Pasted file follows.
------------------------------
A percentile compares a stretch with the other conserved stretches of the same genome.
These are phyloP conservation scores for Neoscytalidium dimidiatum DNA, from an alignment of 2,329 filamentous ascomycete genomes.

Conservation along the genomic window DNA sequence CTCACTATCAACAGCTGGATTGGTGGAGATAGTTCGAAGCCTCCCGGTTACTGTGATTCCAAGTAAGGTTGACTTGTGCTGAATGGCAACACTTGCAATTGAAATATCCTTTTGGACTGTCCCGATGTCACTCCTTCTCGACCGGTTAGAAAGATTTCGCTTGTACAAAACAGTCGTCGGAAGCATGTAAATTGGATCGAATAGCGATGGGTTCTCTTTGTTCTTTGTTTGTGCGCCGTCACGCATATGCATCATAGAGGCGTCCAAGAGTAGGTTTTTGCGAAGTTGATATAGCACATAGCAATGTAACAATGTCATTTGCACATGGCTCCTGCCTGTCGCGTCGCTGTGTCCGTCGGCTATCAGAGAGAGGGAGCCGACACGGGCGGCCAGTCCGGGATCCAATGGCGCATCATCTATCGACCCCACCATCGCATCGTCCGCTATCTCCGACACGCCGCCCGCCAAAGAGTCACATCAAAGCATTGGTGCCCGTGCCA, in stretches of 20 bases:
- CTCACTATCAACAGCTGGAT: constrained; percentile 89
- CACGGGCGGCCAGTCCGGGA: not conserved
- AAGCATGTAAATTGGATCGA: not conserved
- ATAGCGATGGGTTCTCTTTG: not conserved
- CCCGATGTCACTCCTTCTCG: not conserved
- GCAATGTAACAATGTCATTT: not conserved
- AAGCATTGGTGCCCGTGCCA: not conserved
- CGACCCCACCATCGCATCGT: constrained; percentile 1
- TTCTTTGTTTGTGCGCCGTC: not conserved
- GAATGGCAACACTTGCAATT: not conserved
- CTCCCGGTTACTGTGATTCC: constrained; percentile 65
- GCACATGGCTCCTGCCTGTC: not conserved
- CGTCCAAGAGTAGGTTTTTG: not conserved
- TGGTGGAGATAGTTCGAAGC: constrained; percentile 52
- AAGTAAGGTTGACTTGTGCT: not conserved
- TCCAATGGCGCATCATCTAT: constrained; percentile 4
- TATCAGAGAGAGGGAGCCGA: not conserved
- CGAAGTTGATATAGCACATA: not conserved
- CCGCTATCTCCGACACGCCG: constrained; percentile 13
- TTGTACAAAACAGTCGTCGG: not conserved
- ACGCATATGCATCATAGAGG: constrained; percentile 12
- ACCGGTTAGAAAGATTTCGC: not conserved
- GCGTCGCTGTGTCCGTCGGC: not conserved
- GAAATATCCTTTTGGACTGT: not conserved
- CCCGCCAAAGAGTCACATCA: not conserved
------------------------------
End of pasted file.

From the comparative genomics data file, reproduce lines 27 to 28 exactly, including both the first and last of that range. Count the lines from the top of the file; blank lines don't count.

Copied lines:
- GAAATATCCTTTTGGACTGT: not conserved
- CCCGCCAAAGAGTCACATCA: not conserved